You could actively wait 5 seconds with

const startTime =;
while(!isFiveSecondsUp(startTime)) {}

But the browser could not do anything while you spin. You can give the browser a function to call for a wide variety of things that take time


When you write code that takes a while, you could implement an event listener mechanism like DOM addEventListener(). Or you could let the caller provide callbacks for when you are done, like setTimeout(). Nothing you do should take much time since the browser (or nodejs) can’t do anything while you work.

You can write a function to get the latest weather from the server and use callbacks:

getLatestWeather(onSuccess, onFail).

This might be called every 30 minutes from a timer, and when the user presses ‘w’ and when the user clicks a button. All of those would provide callback functions to do something when new weather data is available and another if something fails. Until onSuccess or onFail is called, the browser can do whatever it wants. It is called an asynchronous function because the browser can do other things while it works and you will get to do something when it finishes.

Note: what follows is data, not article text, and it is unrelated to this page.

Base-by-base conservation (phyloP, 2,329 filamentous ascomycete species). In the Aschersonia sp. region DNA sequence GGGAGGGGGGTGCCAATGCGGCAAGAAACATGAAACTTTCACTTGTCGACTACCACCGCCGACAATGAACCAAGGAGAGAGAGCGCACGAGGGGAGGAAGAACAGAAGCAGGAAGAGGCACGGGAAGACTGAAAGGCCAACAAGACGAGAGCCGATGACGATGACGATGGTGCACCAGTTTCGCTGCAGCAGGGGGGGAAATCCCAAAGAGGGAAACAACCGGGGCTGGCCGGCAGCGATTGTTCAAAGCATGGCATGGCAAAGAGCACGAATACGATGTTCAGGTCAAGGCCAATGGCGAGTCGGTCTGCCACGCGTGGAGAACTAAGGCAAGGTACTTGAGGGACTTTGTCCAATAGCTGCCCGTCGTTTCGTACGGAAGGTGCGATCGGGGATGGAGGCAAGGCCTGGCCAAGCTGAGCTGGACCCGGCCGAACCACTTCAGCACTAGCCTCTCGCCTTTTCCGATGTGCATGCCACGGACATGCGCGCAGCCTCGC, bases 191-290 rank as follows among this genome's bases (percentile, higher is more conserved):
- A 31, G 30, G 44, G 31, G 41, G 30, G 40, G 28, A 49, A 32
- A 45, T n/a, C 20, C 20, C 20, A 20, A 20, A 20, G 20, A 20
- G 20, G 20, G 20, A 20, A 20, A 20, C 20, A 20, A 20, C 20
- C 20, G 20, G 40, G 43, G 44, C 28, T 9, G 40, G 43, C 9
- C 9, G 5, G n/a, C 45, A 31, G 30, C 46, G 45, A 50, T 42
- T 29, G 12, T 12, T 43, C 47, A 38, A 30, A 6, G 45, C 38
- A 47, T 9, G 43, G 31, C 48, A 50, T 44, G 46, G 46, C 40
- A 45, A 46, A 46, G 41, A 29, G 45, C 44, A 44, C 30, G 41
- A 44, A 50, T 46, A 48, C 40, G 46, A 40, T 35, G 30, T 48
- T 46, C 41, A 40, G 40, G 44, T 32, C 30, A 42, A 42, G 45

getLatestWeather() doesn’t return anything. It just agrees to call one of the functions you provide when it’s done – it promises to call one of them.

A Promise object flips control. Instead of the caller providing 2 callbacks, the slow function returns a Promise with 2 functions. It promises to call one of them if it succeeds and the other if it fails.

One of the problems with understanding promises is naming. What do resolve and reject mean?

return new Promise ((resolve, reject) => {